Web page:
In Search of Freedom, Inshallah

Still photo from the film In Search of America, Inshallah.


“Freedom cannot be achieved unless the women have been emancipated from all forms of oppression.”— Nelson Mandela

Inspired by the words of Nelson Mandela and a personal story, my upcoming film, In Search of America, Inshallah, explores the meaning of freedom. The film’s protagonist, Shaheen Ilyas, is a young Pakistani woman who arrives in Los Angeles to search for her husband, Ali Ilyas. Five years prior, right after their marriage, Ali had left his wife and homeland to pursue better earnings and a better life. While Ali has been absent and living the American dream, Shaheen—bound by the rules set by her husband and his family—has remained a good and loyal wife, expected to uphold the obligations that come with traditional marriage.

Yet Shaheen, an educated Muslim woman, can no longer stand the injustice. She leaves her in-laws and travels to America to discover her worth in marriage, society, and life. But upon her arrival, Shaheen is thrown into the unknown, the USA. Her first experiences in this new country include having both her luggage and passport stolen, and an uncomfortable encounter with a homeless man. A happy-go-lucky Mexican cab driver, Victor, offers to help Shaheen until she can locate her husband. In the process, he becomes her first male friend. But little does Shaheen know that the husband she cannot wait to find is married to an American woman named Green. In the course of the film, Shaheen’s and Green’s paths cross as they search for what they think they need in their lives. Along the way, the audience comes to understand how both women face suppression and control exercised upon them by society.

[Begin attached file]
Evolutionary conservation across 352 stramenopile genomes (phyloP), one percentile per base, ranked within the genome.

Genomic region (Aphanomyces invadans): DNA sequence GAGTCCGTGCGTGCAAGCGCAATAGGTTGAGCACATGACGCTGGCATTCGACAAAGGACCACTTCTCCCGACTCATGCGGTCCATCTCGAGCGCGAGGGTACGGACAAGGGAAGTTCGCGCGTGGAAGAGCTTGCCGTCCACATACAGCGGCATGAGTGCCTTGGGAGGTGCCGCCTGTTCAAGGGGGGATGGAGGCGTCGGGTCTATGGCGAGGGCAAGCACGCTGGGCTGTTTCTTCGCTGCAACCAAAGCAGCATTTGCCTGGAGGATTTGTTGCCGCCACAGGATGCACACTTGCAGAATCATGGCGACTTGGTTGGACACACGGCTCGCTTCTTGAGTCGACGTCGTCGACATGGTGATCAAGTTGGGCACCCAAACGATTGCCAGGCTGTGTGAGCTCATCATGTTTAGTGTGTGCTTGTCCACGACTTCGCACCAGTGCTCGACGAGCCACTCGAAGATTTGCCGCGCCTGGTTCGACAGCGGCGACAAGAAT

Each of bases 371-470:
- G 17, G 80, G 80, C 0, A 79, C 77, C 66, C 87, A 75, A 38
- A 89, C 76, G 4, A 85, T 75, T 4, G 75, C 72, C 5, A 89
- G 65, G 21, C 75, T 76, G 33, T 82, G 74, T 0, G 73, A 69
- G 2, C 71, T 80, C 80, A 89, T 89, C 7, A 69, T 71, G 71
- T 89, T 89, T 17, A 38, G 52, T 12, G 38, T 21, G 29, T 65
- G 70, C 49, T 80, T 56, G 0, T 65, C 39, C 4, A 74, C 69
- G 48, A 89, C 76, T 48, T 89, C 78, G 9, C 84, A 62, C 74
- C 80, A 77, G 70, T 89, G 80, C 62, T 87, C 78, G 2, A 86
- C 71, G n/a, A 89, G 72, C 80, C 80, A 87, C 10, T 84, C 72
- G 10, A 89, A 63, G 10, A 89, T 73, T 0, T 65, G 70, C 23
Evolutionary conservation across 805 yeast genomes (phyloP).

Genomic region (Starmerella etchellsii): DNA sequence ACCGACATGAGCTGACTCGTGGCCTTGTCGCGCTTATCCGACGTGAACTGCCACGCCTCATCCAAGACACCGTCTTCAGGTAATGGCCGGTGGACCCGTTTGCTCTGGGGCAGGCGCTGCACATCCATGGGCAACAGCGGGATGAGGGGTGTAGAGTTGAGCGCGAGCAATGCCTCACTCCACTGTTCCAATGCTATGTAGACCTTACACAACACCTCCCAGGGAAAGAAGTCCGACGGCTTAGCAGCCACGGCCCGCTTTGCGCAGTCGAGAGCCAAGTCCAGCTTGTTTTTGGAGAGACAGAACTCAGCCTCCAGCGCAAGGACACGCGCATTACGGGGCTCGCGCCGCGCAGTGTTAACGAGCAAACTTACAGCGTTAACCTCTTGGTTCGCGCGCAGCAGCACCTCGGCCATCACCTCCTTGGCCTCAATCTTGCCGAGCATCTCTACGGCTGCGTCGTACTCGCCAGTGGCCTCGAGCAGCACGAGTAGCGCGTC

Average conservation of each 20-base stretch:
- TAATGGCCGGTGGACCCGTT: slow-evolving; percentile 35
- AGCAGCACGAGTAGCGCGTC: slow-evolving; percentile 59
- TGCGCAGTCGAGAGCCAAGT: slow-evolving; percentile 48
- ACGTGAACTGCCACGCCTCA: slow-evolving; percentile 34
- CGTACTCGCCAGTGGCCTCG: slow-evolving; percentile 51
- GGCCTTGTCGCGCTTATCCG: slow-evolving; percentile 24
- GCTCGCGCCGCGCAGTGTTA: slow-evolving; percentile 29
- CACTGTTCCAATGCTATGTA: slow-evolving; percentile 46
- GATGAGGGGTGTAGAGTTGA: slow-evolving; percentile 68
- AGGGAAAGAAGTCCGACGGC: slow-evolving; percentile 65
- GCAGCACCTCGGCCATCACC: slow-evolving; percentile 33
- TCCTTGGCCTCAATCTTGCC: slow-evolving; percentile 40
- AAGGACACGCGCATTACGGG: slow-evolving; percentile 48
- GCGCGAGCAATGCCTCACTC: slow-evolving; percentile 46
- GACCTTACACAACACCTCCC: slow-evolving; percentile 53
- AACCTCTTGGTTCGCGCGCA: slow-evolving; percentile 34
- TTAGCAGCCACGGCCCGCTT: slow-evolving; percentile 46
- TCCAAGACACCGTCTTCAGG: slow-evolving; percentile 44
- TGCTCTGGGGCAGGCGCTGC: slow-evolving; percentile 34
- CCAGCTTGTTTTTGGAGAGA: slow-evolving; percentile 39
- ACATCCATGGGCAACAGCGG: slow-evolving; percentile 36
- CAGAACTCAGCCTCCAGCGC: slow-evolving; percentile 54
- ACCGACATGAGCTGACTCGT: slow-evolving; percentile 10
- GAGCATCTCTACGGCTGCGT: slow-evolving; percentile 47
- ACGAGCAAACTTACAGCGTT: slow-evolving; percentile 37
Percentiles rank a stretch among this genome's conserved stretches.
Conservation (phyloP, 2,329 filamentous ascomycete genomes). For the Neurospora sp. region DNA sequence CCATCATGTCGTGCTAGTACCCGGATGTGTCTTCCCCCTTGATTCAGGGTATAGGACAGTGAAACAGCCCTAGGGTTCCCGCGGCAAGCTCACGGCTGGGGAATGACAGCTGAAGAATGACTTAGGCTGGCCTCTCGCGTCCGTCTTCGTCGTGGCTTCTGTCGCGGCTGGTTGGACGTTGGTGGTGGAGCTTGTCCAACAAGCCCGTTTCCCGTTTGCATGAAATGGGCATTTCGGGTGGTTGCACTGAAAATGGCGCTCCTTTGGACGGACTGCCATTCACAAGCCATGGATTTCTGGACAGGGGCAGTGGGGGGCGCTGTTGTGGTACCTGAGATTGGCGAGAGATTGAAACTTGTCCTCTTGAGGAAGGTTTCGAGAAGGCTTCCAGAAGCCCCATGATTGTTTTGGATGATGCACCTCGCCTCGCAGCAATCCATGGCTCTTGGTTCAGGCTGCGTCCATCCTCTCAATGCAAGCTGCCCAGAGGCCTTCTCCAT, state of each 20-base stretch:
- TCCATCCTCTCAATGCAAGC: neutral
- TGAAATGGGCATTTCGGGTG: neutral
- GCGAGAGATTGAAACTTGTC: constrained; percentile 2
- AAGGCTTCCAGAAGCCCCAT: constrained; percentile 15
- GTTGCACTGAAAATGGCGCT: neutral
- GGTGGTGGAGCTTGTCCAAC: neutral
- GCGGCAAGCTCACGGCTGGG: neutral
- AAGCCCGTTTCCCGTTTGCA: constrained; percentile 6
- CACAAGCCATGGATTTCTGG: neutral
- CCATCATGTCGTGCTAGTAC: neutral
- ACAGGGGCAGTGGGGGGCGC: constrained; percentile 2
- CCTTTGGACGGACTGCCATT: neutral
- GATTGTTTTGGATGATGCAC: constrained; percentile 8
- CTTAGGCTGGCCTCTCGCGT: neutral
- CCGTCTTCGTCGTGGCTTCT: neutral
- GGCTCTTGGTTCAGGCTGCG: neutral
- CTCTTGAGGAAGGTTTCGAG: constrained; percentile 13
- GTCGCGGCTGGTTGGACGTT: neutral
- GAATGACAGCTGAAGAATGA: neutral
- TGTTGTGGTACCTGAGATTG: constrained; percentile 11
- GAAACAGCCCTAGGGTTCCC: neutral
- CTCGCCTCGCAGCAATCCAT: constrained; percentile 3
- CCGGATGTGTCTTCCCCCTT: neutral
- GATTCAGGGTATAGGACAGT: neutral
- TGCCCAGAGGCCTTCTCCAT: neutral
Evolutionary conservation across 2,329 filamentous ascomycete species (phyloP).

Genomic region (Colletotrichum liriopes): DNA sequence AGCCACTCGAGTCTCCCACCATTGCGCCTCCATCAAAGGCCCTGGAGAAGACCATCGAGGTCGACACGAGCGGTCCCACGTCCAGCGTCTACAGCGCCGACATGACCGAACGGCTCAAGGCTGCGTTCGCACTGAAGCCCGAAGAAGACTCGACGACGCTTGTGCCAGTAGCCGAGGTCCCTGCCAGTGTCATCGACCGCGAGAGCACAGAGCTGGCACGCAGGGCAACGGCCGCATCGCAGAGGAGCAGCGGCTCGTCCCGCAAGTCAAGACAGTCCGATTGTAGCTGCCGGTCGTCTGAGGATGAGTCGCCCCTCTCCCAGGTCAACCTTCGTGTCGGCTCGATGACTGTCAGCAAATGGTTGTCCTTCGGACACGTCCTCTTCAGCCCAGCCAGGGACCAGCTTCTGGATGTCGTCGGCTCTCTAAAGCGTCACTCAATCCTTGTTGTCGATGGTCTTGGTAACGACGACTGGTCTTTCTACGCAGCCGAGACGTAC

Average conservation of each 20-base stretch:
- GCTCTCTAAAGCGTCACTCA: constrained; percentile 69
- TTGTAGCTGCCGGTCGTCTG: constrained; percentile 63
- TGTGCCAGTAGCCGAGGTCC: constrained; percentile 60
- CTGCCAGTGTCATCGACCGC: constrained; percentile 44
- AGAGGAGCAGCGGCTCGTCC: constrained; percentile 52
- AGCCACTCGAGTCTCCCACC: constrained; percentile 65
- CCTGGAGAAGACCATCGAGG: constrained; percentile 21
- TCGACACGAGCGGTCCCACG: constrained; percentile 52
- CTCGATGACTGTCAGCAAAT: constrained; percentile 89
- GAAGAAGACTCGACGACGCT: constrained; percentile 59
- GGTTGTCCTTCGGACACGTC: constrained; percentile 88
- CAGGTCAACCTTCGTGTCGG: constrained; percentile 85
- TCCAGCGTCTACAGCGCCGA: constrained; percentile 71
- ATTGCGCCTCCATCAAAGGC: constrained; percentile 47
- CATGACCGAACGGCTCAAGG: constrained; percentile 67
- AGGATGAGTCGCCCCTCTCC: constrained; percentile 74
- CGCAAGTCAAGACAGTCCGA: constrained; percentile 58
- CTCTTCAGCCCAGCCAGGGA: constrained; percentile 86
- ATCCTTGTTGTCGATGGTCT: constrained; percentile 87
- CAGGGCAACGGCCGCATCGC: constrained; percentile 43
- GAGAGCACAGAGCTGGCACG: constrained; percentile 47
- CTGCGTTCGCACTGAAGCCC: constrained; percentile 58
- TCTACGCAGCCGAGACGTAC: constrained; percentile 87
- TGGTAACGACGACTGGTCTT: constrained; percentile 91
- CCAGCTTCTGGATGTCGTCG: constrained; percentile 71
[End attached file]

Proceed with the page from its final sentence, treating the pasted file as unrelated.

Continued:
The film’s focus on Shaheen, however, leads the viewers on a journey of her specific struggle. A dependent, Pakistani housewife comes to America to find her husband but is instead forced to find her own identity—will she live by the traditions she has been raised with, or choose to make her own rules? In the process, Shaheen comes to understand who she is and what she really wants out of her life. She discovers a new sense of hope and a kind of freedom she only dreamed of. This discovery leads her on a quest to right the wrongs in her life, and to start making decisions for herself.



On the basis of their gender, women around the world are forced to live under many restrictions and constraints laid upon them by society. Unfortunately, in many cultures it is assumed that a good wife is one who obeys her husband and nurtures her family, but does so as a silent partner in marriage. In these scenarios, a woman is expected to be a “yes-woman” to her husband, regardless of whether or not the husband is loyal, responsible, or abusive. To me, it is very disturbing that women are supposed to tolerate this injustice. I strongly believe that we all need to work toward changing mindsets about this reality and increase awareness about gender equality.